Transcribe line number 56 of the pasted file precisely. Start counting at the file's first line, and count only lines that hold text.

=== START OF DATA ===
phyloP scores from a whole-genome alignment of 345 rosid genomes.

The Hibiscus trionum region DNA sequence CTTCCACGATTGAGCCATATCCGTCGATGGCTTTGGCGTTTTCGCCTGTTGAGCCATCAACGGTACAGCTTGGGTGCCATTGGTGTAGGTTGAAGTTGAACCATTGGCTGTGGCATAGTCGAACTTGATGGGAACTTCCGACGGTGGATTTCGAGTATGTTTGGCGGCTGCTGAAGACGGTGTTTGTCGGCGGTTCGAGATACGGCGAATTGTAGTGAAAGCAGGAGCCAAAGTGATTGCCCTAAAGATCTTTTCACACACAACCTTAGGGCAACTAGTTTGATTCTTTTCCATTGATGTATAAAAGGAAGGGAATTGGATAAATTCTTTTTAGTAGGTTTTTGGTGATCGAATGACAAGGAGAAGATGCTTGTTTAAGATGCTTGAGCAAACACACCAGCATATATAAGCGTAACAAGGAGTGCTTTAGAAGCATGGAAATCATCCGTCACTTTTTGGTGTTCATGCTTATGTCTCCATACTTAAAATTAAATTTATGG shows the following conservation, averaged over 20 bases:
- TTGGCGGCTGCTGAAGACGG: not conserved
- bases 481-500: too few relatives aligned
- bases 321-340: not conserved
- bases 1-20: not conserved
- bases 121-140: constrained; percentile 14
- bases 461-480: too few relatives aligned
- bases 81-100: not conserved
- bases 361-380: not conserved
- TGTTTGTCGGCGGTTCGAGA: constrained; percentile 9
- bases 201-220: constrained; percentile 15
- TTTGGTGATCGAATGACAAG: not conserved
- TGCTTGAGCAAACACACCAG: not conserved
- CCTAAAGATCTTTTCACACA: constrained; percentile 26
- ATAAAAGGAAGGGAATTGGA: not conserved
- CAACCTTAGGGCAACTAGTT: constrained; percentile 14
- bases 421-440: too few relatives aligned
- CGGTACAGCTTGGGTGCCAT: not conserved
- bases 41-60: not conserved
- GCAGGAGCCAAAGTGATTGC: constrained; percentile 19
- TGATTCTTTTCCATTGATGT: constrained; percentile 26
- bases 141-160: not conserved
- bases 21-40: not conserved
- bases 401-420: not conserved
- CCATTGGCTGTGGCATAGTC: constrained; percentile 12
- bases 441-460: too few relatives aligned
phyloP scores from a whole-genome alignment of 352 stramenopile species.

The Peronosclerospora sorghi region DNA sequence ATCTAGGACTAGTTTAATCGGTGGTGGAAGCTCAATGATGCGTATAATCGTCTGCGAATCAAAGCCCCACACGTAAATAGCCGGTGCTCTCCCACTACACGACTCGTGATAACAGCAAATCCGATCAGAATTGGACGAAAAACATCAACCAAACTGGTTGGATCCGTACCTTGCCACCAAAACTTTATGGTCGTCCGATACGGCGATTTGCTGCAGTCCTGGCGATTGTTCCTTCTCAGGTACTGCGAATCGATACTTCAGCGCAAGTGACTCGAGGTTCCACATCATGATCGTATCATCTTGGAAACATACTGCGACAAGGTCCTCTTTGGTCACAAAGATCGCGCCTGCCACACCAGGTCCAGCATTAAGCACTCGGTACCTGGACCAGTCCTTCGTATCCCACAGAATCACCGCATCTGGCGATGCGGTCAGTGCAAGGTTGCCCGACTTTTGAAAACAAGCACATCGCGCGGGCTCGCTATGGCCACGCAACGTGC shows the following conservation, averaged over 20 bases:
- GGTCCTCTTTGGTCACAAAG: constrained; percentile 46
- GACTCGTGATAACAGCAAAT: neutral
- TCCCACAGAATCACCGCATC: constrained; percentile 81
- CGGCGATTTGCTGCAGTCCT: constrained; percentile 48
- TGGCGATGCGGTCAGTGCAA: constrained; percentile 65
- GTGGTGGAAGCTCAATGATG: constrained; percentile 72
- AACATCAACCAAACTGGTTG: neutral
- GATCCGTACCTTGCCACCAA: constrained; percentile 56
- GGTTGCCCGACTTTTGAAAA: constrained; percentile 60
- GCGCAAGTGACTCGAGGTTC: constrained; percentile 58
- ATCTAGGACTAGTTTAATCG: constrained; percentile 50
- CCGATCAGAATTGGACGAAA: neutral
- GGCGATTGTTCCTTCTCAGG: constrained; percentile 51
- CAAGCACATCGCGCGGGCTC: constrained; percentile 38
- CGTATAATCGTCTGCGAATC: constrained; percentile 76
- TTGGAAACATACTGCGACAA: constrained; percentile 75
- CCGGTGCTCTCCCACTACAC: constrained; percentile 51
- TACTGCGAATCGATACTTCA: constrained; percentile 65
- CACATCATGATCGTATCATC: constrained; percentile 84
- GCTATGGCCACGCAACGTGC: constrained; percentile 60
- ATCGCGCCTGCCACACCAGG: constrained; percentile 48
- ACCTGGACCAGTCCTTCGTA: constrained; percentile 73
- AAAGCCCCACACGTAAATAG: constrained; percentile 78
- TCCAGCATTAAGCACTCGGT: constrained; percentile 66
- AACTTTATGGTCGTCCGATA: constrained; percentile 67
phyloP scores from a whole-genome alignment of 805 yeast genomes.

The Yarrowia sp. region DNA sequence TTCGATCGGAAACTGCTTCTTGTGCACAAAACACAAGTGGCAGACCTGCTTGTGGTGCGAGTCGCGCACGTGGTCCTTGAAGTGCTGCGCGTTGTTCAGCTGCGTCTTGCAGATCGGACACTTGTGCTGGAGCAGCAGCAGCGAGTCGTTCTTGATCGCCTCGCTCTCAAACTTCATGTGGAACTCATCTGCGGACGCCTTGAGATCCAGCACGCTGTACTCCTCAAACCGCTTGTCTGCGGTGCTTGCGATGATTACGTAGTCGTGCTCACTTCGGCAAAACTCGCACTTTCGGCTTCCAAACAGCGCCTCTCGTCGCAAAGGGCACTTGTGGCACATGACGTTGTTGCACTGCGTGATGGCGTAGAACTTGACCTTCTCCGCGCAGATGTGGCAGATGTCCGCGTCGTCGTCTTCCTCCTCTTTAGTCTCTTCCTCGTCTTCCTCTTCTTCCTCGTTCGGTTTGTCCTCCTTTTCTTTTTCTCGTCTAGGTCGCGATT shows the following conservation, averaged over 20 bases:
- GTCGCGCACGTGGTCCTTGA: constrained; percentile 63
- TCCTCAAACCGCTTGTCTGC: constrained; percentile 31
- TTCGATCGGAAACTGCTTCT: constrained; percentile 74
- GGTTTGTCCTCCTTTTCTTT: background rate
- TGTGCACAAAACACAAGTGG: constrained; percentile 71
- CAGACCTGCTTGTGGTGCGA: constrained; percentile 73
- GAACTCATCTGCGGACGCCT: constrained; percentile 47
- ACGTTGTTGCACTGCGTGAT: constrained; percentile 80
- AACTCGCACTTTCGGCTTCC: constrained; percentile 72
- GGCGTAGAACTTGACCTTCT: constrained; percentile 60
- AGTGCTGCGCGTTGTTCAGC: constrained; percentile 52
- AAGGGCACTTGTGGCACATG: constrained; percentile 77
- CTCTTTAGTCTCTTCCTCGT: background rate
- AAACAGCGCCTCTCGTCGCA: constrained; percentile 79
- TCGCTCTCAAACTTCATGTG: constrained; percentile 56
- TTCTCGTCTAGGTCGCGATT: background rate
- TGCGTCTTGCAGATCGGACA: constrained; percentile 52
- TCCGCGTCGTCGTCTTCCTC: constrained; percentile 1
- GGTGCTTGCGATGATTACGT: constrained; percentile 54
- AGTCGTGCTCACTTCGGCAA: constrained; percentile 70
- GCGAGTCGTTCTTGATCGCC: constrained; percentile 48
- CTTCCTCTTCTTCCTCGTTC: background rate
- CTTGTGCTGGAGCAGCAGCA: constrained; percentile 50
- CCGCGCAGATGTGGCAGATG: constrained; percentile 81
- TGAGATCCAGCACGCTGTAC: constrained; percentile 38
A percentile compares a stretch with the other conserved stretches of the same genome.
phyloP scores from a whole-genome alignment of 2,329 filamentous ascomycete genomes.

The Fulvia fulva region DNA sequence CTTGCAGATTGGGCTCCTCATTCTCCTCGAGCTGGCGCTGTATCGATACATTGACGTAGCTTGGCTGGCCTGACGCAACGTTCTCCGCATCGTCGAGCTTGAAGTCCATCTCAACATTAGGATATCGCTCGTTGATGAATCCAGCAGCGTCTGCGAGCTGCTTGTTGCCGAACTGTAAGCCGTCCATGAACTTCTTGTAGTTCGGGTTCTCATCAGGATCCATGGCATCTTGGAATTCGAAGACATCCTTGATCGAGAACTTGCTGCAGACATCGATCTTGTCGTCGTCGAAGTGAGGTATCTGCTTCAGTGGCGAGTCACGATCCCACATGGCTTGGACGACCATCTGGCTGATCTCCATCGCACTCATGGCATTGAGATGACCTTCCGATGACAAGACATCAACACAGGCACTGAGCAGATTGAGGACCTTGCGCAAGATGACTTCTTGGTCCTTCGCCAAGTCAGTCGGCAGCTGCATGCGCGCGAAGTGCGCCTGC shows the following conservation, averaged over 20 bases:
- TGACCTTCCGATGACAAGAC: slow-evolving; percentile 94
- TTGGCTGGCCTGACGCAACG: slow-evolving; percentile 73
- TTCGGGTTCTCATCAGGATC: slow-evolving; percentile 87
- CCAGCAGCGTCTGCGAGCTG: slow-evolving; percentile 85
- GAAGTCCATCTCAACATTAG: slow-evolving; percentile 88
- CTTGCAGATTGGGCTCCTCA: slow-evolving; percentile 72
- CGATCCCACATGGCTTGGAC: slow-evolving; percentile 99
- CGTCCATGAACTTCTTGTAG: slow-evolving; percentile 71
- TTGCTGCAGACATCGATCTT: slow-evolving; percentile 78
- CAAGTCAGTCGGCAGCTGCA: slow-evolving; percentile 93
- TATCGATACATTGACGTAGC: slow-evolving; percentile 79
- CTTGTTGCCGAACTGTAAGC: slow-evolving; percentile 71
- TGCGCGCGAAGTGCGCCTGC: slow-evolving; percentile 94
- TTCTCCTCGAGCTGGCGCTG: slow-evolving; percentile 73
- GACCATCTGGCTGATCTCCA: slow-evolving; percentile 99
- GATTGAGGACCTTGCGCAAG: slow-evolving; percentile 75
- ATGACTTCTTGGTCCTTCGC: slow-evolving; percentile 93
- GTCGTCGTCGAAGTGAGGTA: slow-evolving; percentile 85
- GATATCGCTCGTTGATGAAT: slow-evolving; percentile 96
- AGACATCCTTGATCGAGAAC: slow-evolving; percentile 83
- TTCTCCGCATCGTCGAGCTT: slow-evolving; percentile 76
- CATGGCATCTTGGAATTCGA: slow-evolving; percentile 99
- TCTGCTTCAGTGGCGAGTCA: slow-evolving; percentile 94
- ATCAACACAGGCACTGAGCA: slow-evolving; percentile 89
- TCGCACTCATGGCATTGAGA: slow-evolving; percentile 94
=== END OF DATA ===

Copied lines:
The Yarrowia sp. region DNA sequence TTCGATCGGAAACTGCTTCTTGTGCACAAAACACAAGTGGCAGACCTGCTTGTGGTGCGAGTCGCGCACGTGGTCCTTGAAGTGCTGCGCGTTGTTCAGCTGCGTCTTGCAGATCGGACACTTGTGCTGGAGCAGCAGCAGCGAGTCGTTCTTGATCGCCTCGCTCTCAAACTTCATGTGGAACTCATCTGCGGACGCCTTGAGATCCAGCACGCTGTACTCCTCAAACCGCTTGTCTGCGGTGCTTGCGATGATTACGTAGTCGTGCTCACTTCGGCAAAACTCGCACTTTCGGCTTCCAAACAGCGCCTCTCGTCGCAAAGGGCACTTGTGGCACATGACGTTGTTGCACTGCGTGATGGCGTAGAACTTGACCTTCTCCGCGCAGATGTGGCAGATGTCCGCGTCGTCGTCTTCCTCCTCTTTAGTCTCTTCCTCGTCTTCCTCTTCTTCCTCGTTCGGTTTGTCCTCCTTTTCTTTTTCTCGTCTAGGTCGCGATT shows the following conservation, averaged over 20 bases: